Whitney Scharer earned her MFA in Creative Writing from the University of Washington, and her short fiction has appeared in the Bellevue Literary Review, Cimarron Review, and other journals.
Whitney Scharer recommends
Cape May (2019)
"Earthy and sensual, raw and real, Cape May is an exquisitely crafted exploration of young love, the power of desire, and the lifelong ramifications of choices made in an instant. Cheek's virtuosic prose reads like a modern classic, piercing through the veneer of male sexual fantasies of the 1950s and rendering a heartbreaking portrait of a man-and a marriage-undone by betrayal."
The Stationery Shop (2019)
"Spanning decades and continents, Marjan Kamali’s richly imagined novel immerses us in the blossoming love affair between two Iranian teenagers, set against the political upheaval of 1950s Tehran. Evocative, devastating, and hauntingly beautiful, THE STATIONERY SHOP explores love’s power to transcend time and distanceand the ways fate can tear people apart and bring them back together. This book broke my heart again and again."
The Girls with No Names (2020)
"I'm shocked I'd never heard of The House of Mercy, the asylum for fallen women at the center of Serena Burdick's beautiful novel. Burdick expertly weaves together the stories of women affected by the asylum, telling a mesmerizing tale of strength, subterfuge, and the unbreakable bond between sisters."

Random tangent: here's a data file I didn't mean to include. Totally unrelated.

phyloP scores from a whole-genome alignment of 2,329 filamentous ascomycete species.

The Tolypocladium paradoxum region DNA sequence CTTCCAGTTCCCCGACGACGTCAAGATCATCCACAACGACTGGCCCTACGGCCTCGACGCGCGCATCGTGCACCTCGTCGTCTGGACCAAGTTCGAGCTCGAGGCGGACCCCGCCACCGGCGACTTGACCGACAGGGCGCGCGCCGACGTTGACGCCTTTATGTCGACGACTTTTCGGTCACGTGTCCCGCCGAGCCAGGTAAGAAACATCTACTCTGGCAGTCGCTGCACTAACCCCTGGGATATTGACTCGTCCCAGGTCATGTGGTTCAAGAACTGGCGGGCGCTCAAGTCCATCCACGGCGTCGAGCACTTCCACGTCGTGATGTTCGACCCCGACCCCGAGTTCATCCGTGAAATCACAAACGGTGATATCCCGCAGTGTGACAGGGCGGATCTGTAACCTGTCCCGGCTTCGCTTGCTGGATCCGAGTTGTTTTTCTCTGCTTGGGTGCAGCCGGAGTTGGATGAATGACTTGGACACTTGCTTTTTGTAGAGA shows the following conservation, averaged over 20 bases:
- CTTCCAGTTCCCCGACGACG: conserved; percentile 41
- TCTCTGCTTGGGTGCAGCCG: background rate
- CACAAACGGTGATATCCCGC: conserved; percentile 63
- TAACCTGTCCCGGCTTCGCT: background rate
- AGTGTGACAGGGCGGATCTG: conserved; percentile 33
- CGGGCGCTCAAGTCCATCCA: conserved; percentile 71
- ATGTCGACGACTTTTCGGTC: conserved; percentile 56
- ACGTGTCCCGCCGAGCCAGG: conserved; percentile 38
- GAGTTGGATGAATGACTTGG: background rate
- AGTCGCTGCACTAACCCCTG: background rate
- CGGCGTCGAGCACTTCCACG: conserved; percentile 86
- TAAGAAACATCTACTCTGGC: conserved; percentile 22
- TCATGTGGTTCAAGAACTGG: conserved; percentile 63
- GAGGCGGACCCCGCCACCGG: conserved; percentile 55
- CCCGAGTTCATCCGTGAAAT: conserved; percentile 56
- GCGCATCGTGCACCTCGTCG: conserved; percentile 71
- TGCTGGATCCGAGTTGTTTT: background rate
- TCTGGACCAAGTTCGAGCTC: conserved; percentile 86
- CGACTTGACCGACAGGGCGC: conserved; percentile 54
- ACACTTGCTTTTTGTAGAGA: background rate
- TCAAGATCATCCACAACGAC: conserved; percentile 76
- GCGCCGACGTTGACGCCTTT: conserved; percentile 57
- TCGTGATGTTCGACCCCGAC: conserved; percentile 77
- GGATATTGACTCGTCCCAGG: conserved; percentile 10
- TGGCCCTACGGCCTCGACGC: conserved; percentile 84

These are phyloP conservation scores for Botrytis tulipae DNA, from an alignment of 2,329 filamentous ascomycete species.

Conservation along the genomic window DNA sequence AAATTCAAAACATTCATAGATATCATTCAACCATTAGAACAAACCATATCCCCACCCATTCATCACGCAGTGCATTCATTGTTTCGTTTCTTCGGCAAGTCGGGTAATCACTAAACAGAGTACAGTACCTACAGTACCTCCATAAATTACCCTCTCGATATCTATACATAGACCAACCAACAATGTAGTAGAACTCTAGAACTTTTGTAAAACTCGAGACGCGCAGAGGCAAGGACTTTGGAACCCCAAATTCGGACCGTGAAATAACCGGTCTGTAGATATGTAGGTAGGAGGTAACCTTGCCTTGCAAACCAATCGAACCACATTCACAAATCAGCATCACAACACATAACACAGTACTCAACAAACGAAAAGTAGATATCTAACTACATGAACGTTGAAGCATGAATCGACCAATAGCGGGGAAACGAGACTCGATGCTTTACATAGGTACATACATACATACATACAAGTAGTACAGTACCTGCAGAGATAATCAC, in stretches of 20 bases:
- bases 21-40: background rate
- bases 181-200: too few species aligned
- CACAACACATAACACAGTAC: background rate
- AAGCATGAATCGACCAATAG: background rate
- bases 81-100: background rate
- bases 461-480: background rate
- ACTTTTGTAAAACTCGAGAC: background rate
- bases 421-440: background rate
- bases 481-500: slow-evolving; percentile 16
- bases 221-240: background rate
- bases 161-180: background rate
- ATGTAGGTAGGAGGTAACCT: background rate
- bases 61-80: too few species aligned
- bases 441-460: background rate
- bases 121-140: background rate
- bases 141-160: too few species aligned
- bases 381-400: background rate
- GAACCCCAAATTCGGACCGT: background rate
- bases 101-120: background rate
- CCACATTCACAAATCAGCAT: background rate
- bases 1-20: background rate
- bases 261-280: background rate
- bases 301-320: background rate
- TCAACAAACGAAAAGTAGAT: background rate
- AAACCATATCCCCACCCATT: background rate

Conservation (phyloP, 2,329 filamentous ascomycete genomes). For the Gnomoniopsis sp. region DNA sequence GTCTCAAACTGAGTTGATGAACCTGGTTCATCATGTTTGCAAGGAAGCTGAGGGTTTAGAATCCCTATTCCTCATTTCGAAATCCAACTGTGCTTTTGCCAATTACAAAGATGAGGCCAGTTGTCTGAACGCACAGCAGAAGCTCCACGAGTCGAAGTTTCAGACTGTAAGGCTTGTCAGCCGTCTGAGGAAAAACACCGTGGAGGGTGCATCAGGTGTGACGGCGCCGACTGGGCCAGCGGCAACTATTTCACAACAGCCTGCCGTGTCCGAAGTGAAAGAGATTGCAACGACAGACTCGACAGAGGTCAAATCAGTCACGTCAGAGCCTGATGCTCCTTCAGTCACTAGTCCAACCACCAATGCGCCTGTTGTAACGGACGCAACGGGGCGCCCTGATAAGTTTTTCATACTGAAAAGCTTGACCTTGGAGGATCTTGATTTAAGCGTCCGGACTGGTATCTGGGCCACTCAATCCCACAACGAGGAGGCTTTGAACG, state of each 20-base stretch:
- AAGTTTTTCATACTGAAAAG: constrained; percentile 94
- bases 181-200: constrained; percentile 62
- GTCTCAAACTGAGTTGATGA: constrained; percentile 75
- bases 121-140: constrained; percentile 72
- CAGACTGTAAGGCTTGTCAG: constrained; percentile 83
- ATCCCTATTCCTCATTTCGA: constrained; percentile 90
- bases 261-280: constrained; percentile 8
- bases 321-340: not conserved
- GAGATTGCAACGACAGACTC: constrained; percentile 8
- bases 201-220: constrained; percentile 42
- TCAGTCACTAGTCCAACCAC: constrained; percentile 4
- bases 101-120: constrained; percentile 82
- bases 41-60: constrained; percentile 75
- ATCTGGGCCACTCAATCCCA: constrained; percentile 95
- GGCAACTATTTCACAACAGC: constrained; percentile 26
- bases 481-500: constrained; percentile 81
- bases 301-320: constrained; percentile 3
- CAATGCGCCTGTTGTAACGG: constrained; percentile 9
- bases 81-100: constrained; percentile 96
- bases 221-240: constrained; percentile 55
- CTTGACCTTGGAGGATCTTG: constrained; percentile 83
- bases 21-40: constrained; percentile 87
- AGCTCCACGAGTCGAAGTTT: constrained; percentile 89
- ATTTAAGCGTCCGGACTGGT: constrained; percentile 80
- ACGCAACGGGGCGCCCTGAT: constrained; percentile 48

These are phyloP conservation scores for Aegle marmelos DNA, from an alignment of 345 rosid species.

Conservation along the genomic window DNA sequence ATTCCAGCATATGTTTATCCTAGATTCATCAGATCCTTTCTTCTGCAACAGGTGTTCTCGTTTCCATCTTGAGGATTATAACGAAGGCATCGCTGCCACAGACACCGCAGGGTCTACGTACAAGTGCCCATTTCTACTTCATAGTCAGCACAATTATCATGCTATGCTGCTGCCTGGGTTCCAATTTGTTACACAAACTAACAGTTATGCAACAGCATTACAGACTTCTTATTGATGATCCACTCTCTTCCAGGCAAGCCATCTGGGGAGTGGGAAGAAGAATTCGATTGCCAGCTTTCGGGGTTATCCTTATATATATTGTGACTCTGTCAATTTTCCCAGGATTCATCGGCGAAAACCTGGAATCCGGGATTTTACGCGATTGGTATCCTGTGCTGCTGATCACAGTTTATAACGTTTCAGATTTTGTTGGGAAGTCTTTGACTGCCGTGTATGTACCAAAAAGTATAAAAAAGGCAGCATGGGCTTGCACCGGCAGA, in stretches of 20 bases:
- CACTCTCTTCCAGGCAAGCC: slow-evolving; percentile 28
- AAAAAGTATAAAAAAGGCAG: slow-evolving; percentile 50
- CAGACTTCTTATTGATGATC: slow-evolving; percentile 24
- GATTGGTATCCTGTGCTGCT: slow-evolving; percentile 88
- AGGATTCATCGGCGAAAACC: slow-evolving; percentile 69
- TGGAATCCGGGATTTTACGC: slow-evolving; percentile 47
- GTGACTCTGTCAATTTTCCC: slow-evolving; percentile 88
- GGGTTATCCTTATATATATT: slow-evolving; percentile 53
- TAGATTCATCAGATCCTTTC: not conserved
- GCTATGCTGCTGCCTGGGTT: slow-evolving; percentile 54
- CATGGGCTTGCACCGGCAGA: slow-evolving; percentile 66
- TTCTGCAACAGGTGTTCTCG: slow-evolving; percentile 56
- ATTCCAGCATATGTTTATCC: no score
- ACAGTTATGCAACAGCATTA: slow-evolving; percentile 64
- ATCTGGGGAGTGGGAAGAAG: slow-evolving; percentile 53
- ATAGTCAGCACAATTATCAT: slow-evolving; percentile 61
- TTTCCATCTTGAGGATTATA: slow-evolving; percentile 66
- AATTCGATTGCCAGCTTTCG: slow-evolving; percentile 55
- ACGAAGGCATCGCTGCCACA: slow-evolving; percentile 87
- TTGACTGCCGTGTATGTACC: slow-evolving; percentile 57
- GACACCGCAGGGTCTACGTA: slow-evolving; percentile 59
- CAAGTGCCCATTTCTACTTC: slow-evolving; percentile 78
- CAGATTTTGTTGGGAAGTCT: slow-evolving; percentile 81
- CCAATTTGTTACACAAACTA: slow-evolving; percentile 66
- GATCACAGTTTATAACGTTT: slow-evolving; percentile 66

The Lions of Fifth Avenue (2020)
"Fiona Davis takes readers on a journey into the heart of one of New York's most venerable landmarks, the New York Public Library, in a story that follows two generations of strong-minded women, both connected to a mysterious series of rare book thefts. This novel is brimming with juicy literary details and fascinating feminist history."
Send for Me (2021)
"Spanning generations and continents, from pre-WWII Germany to current day midwestern America, Send For Me is a richly imagined testament to the ties that bind: the intricate web of familial duty, the profound love between mothers and daughters, and the tension between honoring one's heritage while not being defined by it. Lauren Fox's first historical novel is moving, heartfelt, and filled with love."
Leonora in the Morning Light (2021)
"Michaela Carter's training as a poet and painter shines through from the first page of this vivid, gorgeous novel based on the lives of Leonora Carrington and Max Ernst. Told with all the wild magic and mystery of the Surrealists themselves, Leonora in the Morning Light fearlessly illuminates the life and work of a formidable female artist."
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